Ok, here’s my Vision for 2010 : to grow my coaching practice while maintaining a great work/life balance. Sounds simple, doesn’t it? Both halves of the statement are tips of icebergs. What do I really mean by “growing my coaching practice”? What’s entailed in that? Lots of business development activities to be sure, sharpening my saw (continuous learning and professional development), working with my own coach to help me stay clear and focused, being on the look-out for opportunities, writing proposals and the list goes on. I suspect we can all easily fill in the remaining bits of strategies and tactics to grow this little business.

What about our lives, though? Isn’t growing this business just one part of my life? What about the rest – my relationships, taking care of myself, fun and adventure, fitness, health and spiritual well-being, giving to my community? What’s my plan?

Writing these words has made me realize that “maintaining a great work/life balance” isn’t really a very good vision statement. What I need to replace it with is :

- Being a loving partner to my spouse,

- Being a loving father to my children,

- Being a true friend to my friends,

- Being fit, strong and healthy,

- Being spiritually alive and in tune,

- Having a learner’s outlook all the time,

- Helping others in my community.

These are all things I want to be in 2010. That’s what I envision my life to be like this coming year. If I am able to be all these things, I think I’ll have great work/life balance. Each one of these ways of being has its own set of strategies and tactics : things I will do to make it happen. And, of course, they all inter-relate, even with my goal of growing the business. After all, I’m a whole person and everything’s connected to everything.

We admire leaders who are grounded in their vision and are able to share it with others in ways that are eloquent, inspiring and galvanize us to action. Be that way with yourself! Write out your Vision for yourself – the act of writing will become the first step in the act of achieving. Stealing a phrase from sports psychology – if you can see it, you can do it!

It’s not that all the rest is details, but, actually all the rest is details.

Happy New Year!

Monday, December 7, 2009

Technorati Claim Code : M92PBRUKVAV3

A friend recently shared with me an idea from improvisational theatre. If you can imagine drawing a triangle with the peak closest to you and the base furthest away, write the words "let go" at the starting point (peak) and the words "see more" and "use everything" at the other two corners.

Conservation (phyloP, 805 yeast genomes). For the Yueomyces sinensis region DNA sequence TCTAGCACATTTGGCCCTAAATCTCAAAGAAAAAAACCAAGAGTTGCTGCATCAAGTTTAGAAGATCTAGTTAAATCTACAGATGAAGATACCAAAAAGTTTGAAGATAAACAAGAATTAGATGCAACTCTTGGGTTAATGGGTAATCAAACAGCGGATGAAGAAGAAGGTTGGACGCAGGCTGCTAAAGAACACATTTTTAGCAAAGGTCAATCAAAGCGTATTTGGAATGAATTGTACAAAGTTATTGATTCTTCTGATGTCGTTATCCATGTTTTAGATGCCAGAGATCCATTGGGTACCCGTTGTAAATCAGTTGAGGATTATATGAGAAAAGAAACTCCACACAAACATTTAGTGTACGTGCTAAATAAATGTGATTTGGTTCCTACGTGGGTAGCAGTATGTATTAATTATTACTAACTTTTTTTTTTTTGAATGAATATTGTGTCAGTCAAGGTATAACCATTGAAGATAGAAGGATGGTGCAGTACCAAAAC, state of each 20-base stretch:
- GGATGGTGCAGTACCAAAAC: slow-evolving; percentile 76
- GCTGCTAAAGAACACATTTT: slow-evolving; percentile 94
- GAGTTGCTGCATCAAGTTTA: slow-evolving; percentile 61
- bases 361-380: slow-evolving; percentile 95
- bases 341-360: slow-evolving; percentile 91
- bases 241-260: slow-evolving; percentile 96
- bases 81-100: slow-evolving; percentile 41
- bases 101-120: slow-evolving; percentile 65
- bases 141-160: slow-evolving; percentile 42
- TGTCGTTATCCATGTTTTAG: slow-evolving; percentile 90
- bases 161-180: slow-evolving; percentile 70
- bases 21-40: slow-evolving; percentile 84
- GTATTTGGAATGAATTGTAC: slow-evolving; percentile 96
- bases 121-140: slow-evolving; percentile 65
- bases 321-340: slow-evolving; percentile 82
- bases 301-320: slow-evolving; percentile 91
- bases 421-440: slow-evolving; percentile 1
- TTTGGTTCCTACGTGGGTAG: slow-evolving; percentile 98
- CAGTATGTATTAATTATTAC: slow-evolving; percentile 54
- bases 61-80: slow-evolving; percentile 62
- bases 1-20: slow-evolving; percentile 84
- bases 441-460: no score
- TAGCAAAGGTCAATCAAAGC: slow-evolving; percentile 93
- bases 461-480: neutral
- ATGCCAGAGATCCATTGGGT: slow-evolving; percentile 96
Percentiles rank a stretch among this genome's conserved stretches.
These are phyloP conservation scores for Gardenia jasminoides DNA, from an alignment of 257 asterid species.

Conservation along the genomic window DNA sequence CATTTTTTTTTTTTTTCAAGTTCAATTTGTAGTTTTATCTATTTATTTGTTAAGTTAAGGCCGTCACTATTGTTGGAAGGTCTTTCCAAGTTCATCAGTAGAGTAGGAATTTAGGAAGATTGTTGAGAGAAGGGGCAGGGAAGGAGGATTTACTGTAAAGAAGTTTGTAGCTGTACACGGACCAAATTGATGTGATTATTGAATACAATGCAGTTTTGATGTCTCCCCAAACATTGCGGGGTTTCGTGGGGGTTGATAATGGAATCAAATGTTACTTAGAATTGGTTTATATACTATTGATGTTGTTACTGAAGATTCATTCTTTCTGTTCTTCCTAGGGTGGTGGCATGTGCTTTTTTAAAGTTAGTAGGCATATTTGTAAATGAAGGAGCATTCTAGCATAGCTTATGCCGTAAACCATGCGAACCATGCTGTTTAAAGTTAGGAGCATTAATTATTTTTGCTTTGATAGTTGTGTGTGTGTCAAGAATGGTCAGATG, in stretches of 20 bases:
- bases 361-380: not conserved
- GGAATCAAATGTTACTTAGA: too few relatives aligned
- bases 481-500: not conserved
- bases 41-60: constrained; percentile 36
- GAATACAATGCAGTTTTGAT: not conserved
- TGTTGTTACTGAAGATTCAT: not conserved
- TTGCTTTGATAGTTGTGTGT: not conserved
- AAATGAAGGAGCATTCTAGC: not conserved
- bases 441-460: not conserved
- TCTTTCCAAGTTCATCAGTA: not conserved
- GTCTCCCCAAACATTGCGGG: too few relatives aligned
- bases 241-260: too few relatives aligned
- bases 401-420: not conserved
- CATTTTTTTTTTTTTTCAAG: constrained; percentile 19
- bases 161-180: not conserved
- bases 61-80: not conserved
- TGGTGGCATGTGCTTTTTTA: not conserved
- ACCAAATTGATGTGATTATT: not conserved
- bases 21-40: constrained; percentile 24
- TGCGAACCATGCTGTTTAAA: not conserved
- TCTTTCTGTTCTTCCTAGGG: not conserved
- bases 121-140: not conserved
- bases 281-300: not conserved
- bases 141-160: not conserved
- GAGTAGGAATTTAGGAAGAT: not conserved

I think the message is : if we let go and use everything, we are able to see more.

Letting go
We hold on to beliefs and assumptions. Isn't that how we navigate our way in the world? We have expectations (good and bad) and we construct the world we perceive. What if we let go of all that? What if we did not place that filter of judgement in between ourselves and the world? What if we let go and met the incoming data just the we way it is?

Use Everything
We are surrounded by opportunities, tools, data, supplies and a whole host of other inputs. What if we used everything to help us make decisions? Instead of only those things we like? Instead of only those things we know how to use? Instead of only those things we were familiar with? Reminds me of "when we don't know what to do, we do more of what we know". What if we used things that were new to us?

See More
Removing our filters and expectations, we might actually see more. We might be open to the possibility of seeing the unexpected.

How to make this's great to wonder about how our perceptions shape our reality and how our expectations shape our decisions, AND then we still have to make something happen with this new paradigm.

The challenge in Letting Go, is knowing what we're holding on to. What assumptions are we making that are holding us back? "I like this person, I don't like that person" -- talk about a Halo Effect! That basic premise shapes everything about our interaction with a person. It could be triggered by appearance, shape, voice, situation, etc. What if we let go of all that and just met the other person in a neutral stance. By letting go of our assumptions, we actually make it possible to hear what the person has to say.

More next time about Using Everything and Seeing More.

Saturday, November 28, 2009


My intention with this blog is to share thoughts, feeling and insight about the place where leading, coaching and living intersect.

Comfort Zones : how can we be comfortable outside our comfort zone? Is that an oxymoron? I don't think so.

If I am anxious about what is coming at me when I'm outside my comfort zone, I am indeed uncomfortable. If I am curious about what is coming at me when I am outside my comfort zone, I'm not uncomfortable in a negative way. I feel uncomfortable in a positive way and that is less threatening.

Work with me on this one.....

I spent the day working on my ski technique with a coach. He asked me to do things on my skis that felt odd and uncomfortable and I willingly put myself into a wobbly stance because I was curious about how my technique could improve as a result of his input. I felt confident that, whatever he was asking me to do, his focus was on improving my skills and helping me become a better skier -- one that is able to handle the bumps and lumps of ski trails. Knowing he wanted me to succeed, I felt we shared a commitment to my learning and transformation as a skier. I experimented with new techniques, saw the improvement, adopted the new moves and got faster. I have more work to do and I know it's up to me to keep up the practice.

In our lives, we have many instances where our comfort zone as evaporated (instantly?) and we stand in a place of learning. That's one way to frame it. Another way to frame it is to say we stand in a place of openness to new input. Whatever comes in, we react. How will we react? What is our pre-disposition -- positive or negative? Whatever it is, we will see what we expect.